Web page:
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Where Are They Now? 2004 New Orleans Saints draft pick Devery Henderson

The Saints moved down two spots in a draft day trade to take Devery Henderson and upgrade the wide receiver position, and Henderson made it pay off.


By Jim Kleinpeter, special to

After a football career full of championships and highlight reel plays, former New Orleans Saints wide receiver Devery Henderson returned to the sidelines last fall.

Henderson hadn't been there since hanging up his shoulder pads for good after the 2012 season, but he found new life and inspiration as wide receivers coach at Karr High School in Algiers.

"I really enjoyed that; I went everywhere with them and tried to coach them up," said Henderson, who still lives in the New Orleans area. "I saw football from a different view, and I enjoyed helping the kids."

Henderson may have broken the seal on a second career, at least in the opinion of his new boss. Karr Coach Brice Brown said Henderson checked all the boxes and has a future in the profession if he wants it.

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"He did great," Brown said. "It's good for the development of the young guys to learn it from a pro. He didn't try to develop them like a pro but told them small things that could help them develop their game, basic wide receiver play.

"He's going to develop into a real good coach. He knows how to talk to kids and reach them before he tries to teach them anything about football. That's going to do nothing but further his career. He'll go up in levels because of his abilities."

Henderson brings great stature after a college and pro career of huge accomplishments. One year after becoming a national icon by catching the Bluegrass Miracle Hail Mary touchdown pass on the final play of LSU's 33-30 victory over Kentucky in 2002, he helped the Tigers to a BCS National Championship under Nick Saban.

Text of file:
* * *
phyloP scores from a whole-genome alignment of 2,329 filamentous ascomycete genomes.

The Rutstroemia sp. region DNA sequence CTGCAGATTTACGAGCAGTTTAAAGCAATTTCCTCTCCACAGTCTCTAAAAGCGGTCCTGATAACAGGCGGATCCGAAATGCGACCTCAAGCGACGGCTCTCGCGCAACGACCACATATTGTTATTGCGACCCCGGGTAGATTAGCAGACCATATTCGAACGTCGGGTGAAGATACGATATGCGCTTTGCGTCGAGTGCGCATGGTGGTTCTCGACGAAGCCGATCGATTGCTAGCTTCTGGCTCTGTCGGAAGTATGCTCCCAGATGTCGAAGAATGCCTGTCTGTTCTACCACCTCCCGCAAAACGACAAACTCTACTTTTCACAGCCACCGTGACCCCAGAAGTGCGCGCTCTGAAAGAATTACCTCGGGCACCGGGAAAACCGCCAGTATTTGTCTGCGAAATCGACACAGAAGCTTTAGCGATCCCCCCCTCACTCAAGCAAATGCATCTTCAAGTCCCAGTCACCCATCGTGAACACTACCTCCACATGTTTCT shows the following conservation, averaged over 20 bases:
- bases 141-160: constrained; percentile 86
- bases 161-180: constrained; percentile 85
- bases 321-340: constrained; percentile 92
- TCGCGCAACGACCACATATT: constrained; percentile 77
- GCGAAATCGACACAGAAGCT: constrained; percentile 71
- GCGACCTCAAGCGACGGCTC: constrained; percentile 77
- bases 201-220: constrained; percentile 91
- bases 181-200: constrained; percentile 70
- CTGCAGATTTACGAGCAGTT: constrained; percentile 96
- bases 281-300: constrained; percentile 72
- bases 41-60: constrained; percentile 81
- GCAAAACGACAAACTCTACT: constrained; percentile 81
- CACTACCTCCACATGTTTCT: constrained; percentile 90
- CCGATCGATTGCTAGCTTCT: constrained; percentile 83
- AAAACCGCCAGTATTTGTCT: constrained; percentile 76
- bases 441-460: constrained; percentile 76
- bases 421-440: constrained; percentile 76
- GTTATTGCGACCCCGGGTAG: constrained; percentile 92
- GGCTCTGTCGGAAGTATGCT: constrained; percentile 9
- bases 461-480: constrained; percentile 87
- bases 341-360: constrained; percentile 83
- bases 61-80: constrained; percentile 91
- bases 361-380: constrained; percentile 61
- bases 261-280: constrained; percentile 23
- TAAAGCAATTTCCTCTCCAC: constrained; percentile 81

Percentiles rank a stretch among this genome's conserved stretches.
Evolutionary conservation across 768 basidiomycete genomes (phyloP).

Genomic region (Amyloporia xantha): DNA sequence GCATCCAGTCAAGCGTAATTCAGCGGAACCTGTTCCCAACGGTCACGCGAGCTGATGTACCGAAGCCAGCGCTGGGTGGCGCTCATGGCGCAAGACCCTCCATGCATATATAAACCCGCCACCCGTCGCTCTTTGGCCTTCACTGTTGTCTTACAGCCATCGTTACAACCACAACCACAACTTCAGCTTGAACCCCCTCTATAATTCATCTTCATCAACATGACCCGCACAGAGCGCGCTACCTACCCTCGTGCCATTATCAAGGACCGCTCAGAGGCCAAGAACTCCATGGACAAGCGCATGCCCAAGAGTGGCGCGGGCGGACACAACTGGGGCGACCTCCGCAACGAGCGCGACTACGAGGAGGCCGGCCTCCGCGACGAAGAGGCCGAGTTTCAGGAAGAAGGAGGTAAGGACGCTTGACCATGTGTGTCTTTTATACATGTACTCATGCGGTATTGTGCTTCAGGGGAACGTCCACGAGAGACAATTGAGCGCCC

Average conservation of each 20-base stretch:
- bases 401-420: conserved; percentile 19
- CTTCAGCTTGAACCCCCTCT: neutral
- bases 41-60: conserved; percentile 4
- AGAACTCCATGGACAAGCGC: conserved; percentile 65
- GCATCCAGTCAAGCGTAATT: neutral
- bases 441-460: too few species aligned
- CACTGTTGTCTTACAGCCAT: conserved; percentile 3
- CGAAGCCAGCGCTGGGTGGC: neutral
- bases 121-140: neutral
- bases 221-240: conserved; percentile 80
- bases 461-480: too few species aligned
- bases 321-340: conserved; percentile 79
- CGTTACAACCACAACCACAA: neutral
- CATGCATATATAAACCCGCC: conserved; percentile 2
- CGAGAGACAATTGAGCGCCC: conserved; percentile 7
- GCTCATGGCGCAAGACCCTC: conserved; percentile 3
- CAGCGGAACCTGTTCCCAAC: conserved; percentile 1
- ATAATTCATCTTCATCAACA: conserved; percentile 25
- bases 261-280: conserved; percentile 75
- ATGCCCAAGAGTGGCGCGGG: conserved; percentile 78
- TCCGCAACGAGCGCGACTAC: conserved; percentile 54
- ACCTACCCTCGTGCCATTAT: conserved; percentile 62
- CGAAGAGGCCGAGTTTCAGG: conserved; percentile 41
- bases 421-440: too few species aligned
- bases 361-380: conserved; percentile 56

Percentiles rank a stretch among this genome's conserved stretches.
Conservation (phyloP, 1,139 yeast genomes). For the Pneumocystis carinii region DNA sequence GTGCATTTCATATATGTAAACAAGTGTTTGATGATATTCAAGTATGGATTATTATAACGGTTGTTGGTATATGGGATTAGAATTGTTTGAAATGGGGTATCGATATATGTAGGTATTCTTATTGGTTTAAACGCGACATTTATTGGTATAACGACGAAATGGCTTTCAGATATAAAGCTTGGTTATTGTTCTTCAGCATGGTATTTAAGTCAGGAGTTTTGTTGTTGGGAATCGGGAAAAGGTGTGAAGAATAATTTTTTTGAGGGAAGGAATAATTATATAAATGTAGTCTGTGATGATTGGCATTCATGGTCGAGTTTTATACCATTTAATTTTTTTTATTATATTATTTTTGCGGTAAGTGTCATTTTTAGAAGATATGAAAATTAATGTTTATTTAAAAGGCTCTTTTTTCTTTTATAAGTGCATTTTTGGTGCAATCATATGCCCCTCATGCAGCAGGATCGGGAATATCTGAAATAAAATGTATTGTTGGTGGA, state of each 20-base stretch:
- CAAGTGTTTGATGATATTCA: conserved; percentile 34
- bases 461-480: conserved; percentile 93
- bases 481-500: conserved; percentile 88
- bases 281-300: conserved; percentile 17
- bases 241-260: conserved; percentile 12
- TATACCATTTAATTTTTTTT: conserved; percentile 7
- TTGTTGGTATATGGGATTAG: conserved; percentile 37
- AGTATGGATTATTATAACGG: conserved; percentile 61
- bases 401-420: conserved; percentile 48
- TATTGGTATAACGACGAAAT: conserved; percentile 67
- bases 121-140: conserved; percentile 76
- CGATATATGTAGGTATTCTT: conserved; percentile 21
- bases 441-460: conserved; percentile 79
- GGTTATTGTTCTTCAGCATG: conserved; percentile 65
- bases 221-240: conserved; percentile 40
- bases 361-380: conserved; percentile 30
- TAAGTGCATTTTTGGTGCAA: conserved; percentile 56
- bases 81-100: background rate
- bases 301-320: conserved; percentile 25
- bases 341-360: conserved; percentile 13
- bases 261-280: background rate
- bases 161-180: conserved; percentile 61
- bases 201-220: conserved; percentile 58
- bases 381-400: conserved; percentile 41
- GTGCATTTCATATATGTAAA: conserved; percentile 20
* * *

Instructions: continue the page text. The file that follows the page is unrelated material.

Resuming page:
He was a second-round pick by the Saints in 2004, the No. 50 player taken overall. The Saints moved down two spots in a draft day trade to take him and upgrade the wide receiver position, and Henderson made it pay off.

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As the deep threat alternative to reception machine Marques Colston, Henderson caught 245 passes for 4,377 yards and 20 TDs in his nine-year career. He ranks first among Saints receivers all-time in yards per catch (17.9) and seventh in receiving yardage. He led the NFL with a 24.8 per catch average in 2008.

Henderson's best year was the championship season when he caught 51 passes for 804 yards and two TDs. He caught seven passes for 63 yards in the 31-17 Super Bowl win against the Colts. He was inducted into the Saints Hall of Fame in 2022.

Now Henderson is spreading his knowledge of not just football, but track, too. He was a two-time state champion in the 100- and 200-meter dashes at Opelousas High School. At LSU he ran on the national championship 4x100 meter relay team in 2001.

"We expect him back next year," Brown said. "He's been around our track guys helping them with fundamentals. He's a great guy, great to be around. He blends in well. You don't even know you have a Saints Hall of Famer working with you. He's very humble, easy to work with and easy to talk to. It's been a pleasure to have him."

Henderson said he most enjoys spending time with his family and his car collection. He is part owner of Energy Valve Solutions with fellow former LSU Tiger Kevin Faulk and makes occasional public appearances and does volunteer work through the Saints organization.

New Orleans Saints tight end Juwan Johnson and legend Devery Henderson joined volunteers from Blue Cross Blue Shield of Louisiana at Second Harvest to help prepare meals.

He admits he has golf clubs, but they have mostly "stayed in the closet" since he got them, and always has time for former Saints teammates.

"I love all my guys," he said. "I reach out when I start missing them. It's a bond that can't be broken."

He's never forgotten the special moment he was drafted, allowing him to play his whole career in his home state.

"That watch party ended up turning into a big block party after it was announced," Henderson recalled with a chuckle. "All of Opelousas started coming out, they knew we would be (at his grandmother's house). It went all night, a city-wide event. It was a memorable experience."

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